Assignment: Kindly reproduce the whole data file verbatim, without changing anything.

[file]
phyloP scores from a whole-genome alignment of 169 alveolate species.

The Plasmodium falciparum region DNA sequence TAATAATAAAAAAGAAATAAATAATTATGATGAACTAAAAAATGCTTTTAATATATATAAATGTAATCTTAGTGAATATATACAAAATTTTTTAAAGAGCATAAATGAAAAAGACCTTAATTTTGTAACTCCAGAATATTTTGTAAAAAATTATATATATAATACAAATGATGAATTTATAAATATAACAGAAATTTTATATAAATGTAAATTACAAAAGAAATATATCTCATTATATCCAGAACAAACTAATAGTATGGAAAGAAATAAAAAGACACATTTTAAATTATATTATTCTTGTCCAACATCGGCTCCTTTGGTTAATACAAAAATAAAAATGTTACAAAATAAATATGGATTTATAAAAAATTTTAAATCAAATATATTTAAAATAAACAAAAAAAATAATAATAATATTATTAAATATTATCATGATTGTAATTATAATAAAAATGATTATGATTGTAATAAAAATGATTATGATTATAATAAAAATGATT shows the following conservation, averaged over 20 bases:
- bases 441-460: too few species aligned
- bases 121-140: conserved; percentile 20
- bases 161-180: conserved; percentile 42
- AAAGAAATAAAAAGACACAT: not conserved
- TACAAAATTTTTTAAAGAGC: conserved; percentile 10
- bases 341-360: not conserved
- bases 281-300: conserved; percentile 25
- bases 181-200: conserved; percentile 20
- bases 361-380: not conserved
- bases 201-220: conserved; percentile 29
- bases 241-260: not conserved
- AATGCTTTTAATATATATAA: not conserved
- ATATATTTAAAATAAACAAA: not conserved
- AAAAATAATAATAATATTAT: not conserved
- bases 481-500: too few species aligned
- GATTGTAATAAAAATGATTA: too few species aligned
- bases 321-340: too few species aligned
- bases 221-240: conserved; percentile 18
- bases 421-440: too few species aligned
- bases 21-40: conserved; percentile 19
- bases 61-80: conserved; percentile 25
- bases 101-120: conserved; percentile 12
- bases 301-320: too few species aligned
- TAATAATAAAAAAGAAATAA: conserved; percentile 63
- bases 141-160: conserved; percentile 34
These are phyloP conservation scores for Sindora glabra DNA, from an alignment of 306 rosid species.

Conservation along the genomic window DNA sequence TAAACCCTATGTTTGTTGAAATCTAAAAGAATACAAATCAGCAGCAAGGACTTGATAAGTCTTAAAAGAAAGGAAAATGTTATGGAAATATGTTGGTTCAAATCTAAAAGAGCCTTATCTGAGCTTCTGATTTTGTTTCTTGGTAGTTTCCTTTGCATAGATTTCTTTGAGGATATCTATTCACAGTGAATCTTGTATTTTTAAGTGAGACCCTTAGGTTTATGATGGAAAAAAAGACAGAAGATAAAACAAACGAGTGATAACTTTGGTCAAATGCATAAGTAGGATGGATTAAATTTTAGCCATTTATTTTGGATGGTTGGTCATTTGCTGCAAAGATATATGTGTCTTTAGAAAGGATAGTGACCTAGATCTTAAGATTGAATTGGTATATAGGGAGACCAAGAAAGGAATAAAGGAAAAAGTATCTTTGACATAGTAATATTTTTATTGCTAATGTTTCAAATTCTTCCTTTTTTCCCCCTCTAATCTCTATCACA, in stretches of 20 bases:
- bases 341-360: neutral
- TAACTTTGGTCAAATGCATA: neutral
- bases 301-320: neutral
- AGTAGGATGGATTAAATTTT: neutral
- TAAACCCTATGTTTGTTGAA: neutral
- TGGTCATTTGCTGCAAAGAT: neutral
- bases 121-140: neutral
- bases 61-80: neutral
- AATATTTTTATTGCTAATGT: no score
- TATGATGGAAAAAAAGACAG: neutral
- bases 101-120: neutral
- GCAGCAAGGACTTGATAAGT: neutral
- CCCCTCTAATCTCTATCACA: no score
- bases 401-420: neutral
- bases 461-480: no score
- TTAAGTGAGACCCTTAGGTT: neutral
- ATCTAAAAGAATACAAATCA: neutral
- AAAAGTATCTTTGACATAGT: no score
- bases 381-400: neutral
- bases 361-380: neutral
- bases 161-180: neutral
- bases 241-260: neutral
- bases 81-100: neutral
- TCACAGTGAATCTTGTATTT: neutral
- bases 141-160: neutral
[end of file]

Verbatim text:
phyloP scores from a whole-genome alignment of 169 alveolate species.

The Plasmodium falciparum region DNA sequence TAATAATAAAAAAGAAATAAATAATTATGATGAACTAAAAAATGCTTTTAATATATATAAATGTAATCTTAGTGAATATATACAAAATTTTTTAAAGAGCATAAATGAAAAAGACCTTAATTTTGTAACTCCAGAATATTTTGTAAAAAATTATATATATAATACAAATGATGAATTTATAAATATAACAGAAATTTTATATAAATGTAAATTACAAAAGAAATATATCTCATTATATCCAGAACAAACTAATAGTATGGAAAGAAATAAAAAGACACATTTTAAATTATATTATTCTTGTCCAACATCGGCTCCTTTGGTTAATACAAAAATAAAAATGTTACAAAATAAATATGGATTTATAAAAAATTTTAAATCAAATATATTTAAAATAAACAAAAAAAATAATAATAATATTATTAAATATTATCATGATTGTAATTATAATAAAAATGATTATGATTGTAATAAAAATGATTATGATTATAATAAAAATGATT shows the following conservation, averaged over 20 bases:
- bases 441-460: too few species aligned
- bases 121-140: conserved; percentile 20
- bases 161-180: conserved; percentile 42
- AAAGAAATAAAAAGACACAT: not conserved
- TACAAAATTTTTTAAAGAGC: conserved; percentile 10
- bases 341-360: not conserved
- bases 281-300: conserved; percentile 25
- bases 181-200: conserved; percentile 20
- bases 361-380: not conserved
- bases 201-220: conserved; percentile 29
- bases 241-260: not conserved
- AATGCTTTTAATATATATAA: not conserved
- ATATATTTAAAATAAACAAA: not conserved
- AAAAATAATAATAATATTAT: not conserved
- bases 481-500: too few species aligned
- GATTGTAATAAAAATGATTA: too few species aligned
- bases 321-340: too few species aligned
- bases 221-240: conserved; percentile 18
- bases 421-440: too few species aligned
- bases 21-40: conserved; percentile 19
- bases 61-80: conserved; percentile 25
- bases 101-120: conserved; percentile 12
- bases 301-320: too few species aligned
- TAATAATAAAAAAGAAATAA: conserved; percentile 63
- bases 141-160: conserved; percentile 34
These are phyloP conservation scores for Sindora glabra DNA, from an alignment of 306 rosid species.

Conservation along the genomic window DNA sequence TAAACCCTATGTTTGTTGAAATCTAAAAGAATACAAATCAGCAGCAAGGACTTGATAAGTCTTAAAAGAAAGGAAAATGTTATGGAAATATGTTGGTTCAAATCTAAAAGAGCCTTATCTGAGCTTCTGATTTTGTTTCTTGGTAGTTTCCTTTGCATAGATTTCTTTGAGGATATCTATTCACAGTGAATCTTGTATTTTTAAGTGAGACCCTTAGGTTTATGATGGAAAAAAAGACAGAAGATAAAACAAACGAGTGATAACTTTGGTCAAATGCATAAGTAGGATGGATTAAATTTTAGCCATTTATTTTGGATGGTTGGTCATTTGCTGCAAAGATATATGTGTCTTTAGAAAGGATAGTGACCTAGATCTTAAGATTGAATTGGTATATAGGGAGACCAAGAAAGGAATAAAGGAAAAAGTATCTTTGACATAGTAATATTTTTATTGCTAATGTTTCAAATTCTTCCTTTTTTCCCCCTCTAATCTCTATCACA, in stretches of 20 bases:
- bases 341-360: neutral
- TAACTTTGGTCAAATGCATA: neutral
- bases 301-320: neutral
- AGTAGGATGGATTAAATTTT: neutral
- TAAACCCTATGTTTGTTGAA: neutral
- TGGTCATTTGCTGCAAAGAT: neutral
- bases 121-140: neutral
- bases 61-80: neutral
- AATATTTTTATTGCTAATGT: no score
- TATGATGGAAAAAAAGACAG: neutral
- bases 101-120: neutral
- GCAGCAAGGACTTGATAAGT: neutral
- CCCCTCTAATCTCTATCACA: no score
- bases 401-420: neutral
- bases 461-480: no score
- TTAAGTGAGACCCTTAGGTT: neutral
- ATCTAAAAGAATACAAATCA: neutral
- AAAAGTATCTTTGACATAGT: no score
- bases 381-400: neutral
- bases 361-380: neutral
- bases 161-180: neutral
- bases 241-260: neutral
- bases 81-100: neutral
- TCACAGTGAATCTTGTATTT: neutral
- bases 141-160: neutral